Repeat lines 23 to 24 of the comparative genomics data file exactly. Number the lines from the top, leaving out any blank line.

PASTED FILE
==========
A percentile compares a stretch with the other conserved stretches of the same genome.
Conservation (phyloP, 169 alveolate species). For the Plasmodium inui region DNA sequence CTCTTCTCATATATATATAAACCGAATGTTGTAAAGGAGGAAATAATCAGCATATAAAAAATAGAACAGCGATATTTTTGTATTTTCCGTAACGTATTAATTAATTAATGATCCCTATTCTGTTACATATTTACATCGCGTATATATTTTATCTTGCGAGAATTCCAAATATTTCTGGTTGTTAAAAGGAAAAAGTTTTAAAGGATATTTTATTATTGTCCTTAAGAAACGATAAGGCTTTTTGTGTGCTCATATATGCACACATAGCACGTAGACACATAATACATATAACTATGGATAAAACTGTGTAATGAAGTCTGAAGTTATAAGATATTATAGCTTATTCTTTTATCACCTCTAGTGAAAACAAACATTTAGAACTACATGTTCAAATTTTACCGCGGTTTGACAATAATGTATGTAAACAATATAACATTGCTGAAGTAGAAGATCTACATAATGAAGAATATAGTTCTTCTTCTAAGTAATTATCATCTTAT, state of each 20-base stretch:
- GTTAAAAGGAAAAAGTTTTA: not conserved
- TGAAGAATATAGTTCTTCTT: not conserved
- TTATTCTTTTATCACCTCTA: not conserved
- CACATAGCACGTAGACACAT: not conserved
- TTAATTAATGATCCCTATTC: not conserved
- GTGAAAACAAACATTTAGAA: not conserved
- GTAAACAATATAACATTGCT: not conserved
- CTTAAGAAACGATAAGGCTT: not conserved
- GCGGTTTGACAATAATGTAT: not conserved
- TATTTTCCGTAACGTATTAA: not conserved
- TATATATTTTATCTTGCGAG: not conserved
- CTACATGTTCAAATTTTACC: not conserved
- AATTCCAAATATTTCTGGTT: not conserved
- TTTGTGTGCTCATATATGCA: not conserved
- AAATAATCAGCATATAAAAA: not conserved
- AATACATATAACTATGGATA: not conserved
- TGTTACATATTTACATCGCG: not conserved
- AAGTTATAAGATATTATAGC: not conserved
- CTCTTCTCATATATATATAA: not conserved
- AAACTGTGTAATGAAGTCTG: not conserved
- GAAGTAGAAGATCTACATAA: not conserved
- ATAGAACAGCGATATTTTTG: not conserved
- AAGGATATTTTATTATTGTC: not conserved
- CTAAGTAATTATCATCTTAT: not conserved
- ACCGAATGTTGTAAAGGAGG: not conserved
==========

- GAAGTAGAAGATCTACATAA: not conserved
- ATAGAACAGCGATATTTTTG: not conserved